Cyanobacteria (biofuel) cultivation uses evanescent light fields

Photosynthetic cyanobacteria, when harnessed in a photobioreactor or solar collector, can convert atmospheric carbon dioxide and light energy into usable biofuels.

Aug 1st, 2011

Photosynthetic cyanobacteria, when harnessed in a photobioreactor or solar collector, can convert atmospheric carbon dioxide and light energy into usable biofuels; unfortunately, current photobioreactors produce uneven illumination at low densities, minimizing efficiency of the biofuel conversion process. But researchers at the University of Victoria (Victoria, BC, Canada) and Cornell University (Ithaca, NY) have discovered that near-field evanescent waves on the surface of waveguides generated by a helium-neon (HeNe) laser can stimulate the thylakoid membranes of cyanobacteria responsible for light-dependent photosynthesis reactions. This approach has the potential to optimize the production of biofuel and minimize harmful photobleaching of cyanobacteria species.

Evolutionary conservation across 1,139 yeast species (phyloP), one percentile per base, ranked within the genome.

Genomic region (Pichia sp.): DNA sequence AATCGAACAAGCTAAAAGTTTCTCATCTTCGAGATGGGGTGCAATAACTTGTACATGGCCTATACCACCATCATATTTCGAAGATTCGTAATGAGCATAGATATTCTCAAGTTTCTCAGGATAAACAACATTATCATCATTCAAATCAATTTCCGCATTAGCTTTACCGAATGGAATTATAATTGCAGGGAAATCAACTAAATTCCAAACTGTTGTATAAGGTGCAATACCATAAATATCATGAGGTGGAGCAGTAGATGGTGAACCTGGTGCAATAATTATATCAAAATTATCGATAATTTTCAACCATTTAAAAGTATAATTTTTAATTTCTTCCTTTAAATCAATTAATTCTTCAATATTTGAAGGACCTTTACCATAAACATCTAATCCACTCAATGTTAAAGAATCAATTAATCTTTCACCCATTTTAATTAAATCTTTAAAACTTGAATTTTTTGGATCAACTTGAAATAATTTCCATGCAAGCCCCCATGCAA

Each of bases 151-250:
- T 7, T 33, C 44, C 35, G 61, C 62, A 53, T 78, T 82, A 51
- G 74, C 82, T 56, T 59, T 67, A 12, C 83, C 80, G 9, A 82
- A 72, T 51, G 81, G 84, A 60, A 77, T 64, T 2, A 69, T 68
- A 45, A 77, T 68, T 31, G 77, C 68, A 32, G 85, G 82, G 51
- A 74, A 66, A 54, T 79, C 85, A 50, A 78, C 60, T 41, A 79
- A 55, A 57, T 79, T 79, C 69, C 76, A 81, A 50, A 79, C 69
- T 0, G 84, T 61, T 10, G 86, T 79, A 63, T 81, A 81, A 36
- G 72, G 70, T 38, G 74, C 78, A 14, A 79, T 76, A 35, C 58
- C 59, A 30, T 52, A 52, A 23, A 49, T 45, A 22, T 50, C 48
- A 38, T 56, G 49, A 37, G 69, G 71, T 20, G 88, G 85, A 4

To demonstrate feasibility, the pill-shaped, immotile cyanobacteria Synechoccocus elongatus was cultured on a microscope slide and placed over a right-angle prism through which was passed a 1 mW, 632 nm HeNe laser beam. Contained in a dark enclosure, total internal reflection induced an evanescent profile that was highest in the center of the ellipse and decreased toward the periphery. The region just outside the central Gaussian beam (and beyond the region of highest illumination at 500 W/m2, which results in photo-inhibition of the cells and stunted growth) showed preferential growth of the cyanobacteria species. A plasmonic excitation scheme is under development using an optically thick layer of gold to minimize the influence of directly transmitted light. Contact Matthew Ooms atmattooms@uvic.ca.

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